Aquarium To Observe Sea Otter Awareness Week

September 20, 2006

Juergen Eckstein 7534 SW Surfland Street South Beach, OR 97366 Web. www.JuergenEckstein.com e-mail HYPERLINK "mailto:DJECKSTEIN@peak.org" DJECKSTEIN@peak.org Artist Statement

Activities will inform visitors about the loveable marine mammals

The Oregon Coast Aquarium will observe Sea Otter Awareness Week September 24 – September 30, a week long event to educate the public about the integral role that sea otters play in the marine ecosystem. The week long event will include talks by mammalogists, sea otter crafts and an abundance of literature about sea otters’ natural history and amazing adaptations. The Oregon Zoo and other zoos and aquariums around the nation will also be observing Sea Otter Awareness Week with information and activities to inform the public about the sea otters and their importance to our ecosystem. For more information about national observances, visit www.defenders.org/seaotter/awareness.

Sea Otter Awareness Week Schedule:

September 24th – September 30th

  • All Day - Sea otter bio fact table with volunteers (in Sandy Shores)"

Sunday, September 24th

  • All Day - Precipice of Survival Qwest Theater
  • 1:30 pm - Talk by husbandry staff (Mammalogist Ken Lytwyn) – Qwest Theater
  • 10 am – 3 pm - Sea otter mask – in Sandy Shores

Friday, September 29th

  • 2:00 pm - Talk by education staff – Qwest Theater

Saturday, September 30th

  • All Day - Precipice of Survival Qwest Theater
  • 1:30 pm - Talk by husbandry staff (Curator of Mammals, Judy Tuttle) – Qwest Theater
  • 10 am – 3 pm - Sea otter mask - in Sandy Shores

Also featured will be the documentary titled Precipice of Survival which was shot around the Monterey Peninsula and traces the history of sea otters since the onset of maritime fur trade in the mid-1700’s. Central California’s threatened southern sea otter is now the focus of unprecedented study. With the help of state-of-the-art technology implanted in the animals, researchers hope to avoid the fate of sea otters in Oregon, which are now extinct. The last sea otter in Oregon was trapped near Newport in 1906. Precipice of Survival will be prefaced by an informational piece about the Oregon Coast Aquarium’s sea otters.

Sea otters once ranged in number along the coasts of the North Pacific, from Russia and northern Japan, throughout the Aleutians, down the coasts of Alaska and British Columbia, to as far south as Baja. Scientists estimate up to 300,000 sea otters once inhabited this area. That changed in 1741 when traders realized that sea otter pelts were sought after for the unusually dense fur that enables them to survive in cold seas without the blubber of whales or sea lions. Of the three remaining subspecies of sea otters around the world, two are found here in North America: the southern, or California sea otter and the northern sea otter. The third subspecies is the Russian sea otter.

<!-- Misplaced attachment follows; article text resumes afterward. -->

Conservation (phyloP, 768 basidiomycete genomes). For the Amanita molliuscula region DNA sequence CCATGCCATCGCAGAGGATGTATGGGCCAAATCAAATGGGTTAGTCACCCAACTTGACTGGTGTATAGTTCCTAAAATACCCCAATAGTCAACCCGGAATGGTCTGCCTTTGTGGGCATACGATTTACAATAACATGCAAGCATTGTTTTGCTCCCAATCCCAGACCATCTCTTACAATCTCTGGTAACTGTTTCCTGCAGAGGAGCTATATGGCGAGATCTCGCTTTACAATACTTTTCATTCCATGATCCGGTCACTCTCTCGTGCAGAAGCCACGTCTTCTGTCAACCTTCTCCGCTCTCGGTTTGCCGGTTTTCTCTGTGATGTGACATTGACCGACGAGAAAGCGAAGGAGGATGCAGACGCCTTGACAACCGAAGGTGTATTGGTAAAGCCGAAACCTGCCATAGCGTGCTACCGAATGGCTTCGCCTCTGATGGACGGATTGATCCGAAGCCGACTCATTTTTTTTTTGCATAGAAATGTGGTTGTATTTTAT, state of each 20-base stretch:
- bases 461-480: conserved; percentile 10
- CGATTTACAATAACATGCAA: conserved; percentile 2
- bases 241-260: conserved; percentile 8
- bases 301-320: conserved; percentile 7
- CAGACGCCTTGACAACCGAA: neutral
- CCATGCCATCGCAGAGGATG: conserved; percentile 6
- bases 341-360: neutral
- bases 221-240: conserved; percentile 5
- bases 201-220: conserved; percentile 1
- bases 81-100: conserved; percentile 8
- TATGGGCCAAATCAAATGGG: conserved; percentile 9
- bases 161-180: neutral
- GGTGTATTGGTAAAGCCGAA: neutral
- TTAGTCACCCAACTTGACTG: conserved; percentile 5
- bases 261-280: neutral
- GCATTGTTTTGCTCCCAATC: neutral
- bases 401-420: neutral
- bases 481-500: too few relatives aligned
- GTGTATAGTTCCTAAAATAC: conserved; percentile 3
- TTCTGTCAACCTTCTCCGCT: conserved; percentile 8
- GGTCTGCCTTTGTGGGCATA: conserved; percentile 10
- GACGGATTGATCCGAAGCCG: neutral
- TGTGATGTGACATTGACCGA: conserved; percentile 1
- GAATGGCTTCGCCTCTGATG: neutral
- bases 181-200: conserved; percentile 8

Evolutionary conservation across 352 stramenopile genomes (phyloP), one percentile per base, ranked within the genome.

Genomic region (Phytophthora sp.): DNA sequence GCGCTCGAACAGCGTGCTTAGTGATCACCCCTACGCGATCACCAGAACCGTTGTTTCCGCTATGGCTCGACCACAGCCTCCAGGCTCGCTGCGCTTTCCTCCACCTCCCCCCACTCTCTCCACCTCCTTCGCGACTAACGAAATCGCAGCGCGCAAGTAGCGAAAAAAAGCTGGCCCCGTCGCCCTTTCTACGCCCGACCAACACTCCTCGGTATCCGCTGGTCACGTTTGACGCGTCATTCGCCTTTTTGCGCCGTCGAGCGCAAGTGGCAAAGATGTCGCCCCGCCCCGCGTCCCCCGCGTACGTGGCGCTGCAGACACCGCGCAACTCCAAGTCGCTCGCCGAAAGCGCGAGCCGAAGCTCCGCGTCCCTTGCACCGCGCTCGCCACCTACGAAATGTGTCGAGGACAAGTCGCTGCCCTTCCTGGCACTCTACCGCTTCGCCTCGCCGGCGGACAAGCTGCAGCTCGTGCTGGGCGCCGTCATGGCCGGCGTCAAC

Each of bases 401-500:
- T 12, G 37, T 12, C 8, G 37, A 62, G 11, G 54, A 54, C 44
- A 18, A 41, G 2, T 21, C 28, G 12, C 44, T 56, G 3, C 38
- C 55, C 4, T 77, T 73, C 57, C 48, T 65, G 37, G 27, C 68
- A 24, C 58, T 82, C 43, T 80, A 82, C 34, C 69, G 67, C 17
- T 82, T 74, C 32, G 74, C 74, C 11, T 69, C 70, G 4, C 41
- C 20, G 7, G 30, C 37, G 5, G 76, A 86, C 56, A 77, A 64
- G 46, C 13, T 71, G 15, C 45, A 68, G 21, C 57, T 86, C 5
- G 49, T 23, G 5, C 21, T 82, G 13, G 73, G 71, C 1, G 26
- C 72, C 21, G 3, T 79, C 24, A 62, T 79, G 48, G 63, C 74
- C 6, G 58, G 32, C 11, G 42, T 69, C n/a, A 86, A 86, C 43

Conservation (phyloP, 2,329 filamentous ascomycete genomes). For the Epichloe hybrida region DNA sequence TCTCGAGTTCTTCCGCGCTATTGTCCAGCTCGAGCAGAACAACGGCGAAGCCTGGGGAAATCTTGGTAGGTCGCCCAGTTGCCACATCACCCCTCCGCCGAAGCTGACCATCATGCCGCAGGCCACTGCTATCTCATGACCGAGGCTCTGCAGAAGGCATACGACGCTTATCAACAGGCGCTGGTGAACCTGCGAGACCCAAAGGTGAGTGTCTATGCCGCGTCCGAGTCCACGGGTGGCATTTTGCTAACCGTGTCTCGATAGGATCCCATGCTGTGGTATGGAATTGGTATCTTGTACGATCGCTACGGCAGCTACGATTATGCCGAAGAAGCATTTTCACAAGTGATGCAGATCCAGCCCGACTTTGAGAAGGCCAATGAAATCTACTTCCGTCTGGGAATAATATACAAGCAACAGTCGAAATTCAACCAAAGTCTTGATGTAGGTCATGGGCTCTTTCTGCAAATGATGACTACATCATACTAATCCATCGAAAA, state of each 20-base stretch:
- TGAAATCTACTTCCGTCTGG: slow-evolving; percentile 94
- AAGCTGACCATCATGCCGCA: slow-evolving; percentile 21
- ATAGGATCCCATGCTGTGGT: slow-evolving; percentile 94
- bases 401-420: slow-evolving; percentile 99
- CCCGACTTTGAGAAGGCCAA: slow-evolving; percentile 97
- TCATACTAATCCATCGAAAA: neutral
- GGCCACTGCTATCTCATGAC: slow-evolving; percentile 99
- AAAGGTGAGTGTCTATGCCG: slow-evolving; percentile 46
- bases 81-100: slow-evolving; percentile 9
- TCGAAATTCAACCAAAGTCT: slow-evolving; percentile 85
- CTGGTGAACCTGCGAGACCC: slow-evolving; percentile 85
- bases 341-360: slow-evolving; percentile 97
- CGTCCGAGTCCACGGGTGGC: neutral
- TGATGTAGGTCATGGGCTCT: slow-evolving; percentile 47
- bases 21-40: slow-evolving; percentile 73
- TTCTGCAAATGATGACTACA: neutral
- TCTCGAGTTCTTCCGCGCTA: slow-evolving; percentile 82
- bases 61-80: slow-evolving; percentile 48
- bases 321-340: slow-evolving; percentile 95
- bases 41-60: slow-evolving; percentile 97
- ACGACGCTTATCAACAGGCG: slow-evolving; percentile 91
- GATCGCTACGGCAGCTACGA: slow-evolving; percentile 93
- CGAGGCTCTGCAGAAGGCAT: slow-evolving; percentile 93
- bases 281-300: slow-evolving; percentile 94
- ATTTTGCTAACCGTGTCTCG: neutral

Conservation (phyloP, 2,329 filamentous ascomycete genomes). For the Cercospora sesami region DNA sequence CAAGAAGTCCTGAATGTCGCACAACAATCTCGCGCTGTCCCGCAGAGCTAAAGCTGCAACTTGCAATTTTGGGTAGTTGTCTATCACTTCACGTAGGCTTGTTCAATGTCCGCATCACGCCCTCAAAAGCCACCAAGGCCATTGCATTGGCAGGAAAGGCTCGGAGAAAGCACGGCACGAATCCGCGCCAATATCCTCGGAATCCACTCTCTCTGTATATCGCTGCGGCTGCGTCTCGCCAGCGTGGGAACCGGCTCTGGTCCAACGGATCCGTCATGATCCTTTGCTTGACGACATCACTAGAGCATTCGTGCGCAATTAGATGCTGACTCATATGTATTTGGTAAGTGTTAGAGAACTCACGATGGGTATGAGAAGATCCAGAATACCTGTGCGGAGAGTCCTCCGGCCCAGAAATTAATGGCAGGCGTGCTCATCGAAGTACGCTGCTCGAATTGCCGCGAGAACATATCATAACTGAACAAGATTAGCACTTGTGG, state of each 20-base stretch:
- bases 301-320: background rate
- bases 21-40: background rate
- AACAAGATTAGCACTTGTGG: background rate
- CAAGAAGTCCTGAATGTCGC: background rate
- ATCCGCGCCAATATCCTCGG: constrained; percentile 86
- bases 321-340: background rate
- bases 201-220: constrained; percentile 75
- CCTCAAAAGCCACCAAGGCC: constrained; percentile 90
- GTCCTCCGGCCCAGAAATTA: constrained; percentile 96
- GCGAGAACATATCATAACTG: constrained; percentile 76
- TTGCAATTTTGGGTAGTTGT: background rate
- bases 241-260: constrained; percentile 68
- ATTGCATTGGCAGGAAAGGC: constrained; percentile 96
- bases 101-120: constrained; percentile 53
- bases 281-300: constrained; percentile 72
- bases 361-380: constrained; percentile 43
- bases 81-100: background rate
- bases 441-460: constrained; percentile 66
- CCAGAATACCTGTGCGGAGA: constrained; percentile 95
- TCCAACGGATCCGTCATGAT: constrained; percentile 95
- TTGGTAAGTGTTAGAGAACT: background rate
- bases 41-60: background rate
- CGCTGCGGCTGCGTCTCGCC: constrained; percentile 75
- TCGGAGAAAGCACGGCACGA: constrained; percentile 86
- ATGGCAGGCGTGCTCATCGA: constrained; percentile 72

Sea otters play a critical role in the marine ecosystem as a keystone species. They promote a healthy kelp forest that, in turn, supports thousands of organisms. Sea otters are also an indicator or sentinel species. They are dying of diseases that have land-based connections. Since humans and sea otters eat many of the same seafood items, high rates of sea otter disease may be a warning for both human health and marine ecosystem health.

The Oregon Coast Aquarium has participated in a sea otter breeding loan program with the Seattle Aquarium. Two sea otter pups born there are the offspring of Adaa, who was sent to Seattle on breeding loan from the Oregon Coast Aquarium. Adaa’s first pup, a male named Chugach, was born in 2005, to Aniak who was a first time mother. The second pup, named Alki, also a male, was born in 2005 to Lootas. Lootas was hand raised at the Seattle Aquarium after being found abandoned as a new born in Alaska. The pup was her fourth live birth and as an experienced mother, she did a fine job of raising Alki.

“The significance of these births is that they are the first second-generation sea otters born in captivity for the U.S. and Canada,” according to Tuttle. “There just aren’t very many Alaska sea otters in captivity and among them there aren’t many compatible breeding partners.” Seattle has the only breeding program of its kind for sea otters. The Seattle Aquarium was the first Aquarium in the world, and remains the only facility in the United States to raise northern sea otters from conception to adulthood.

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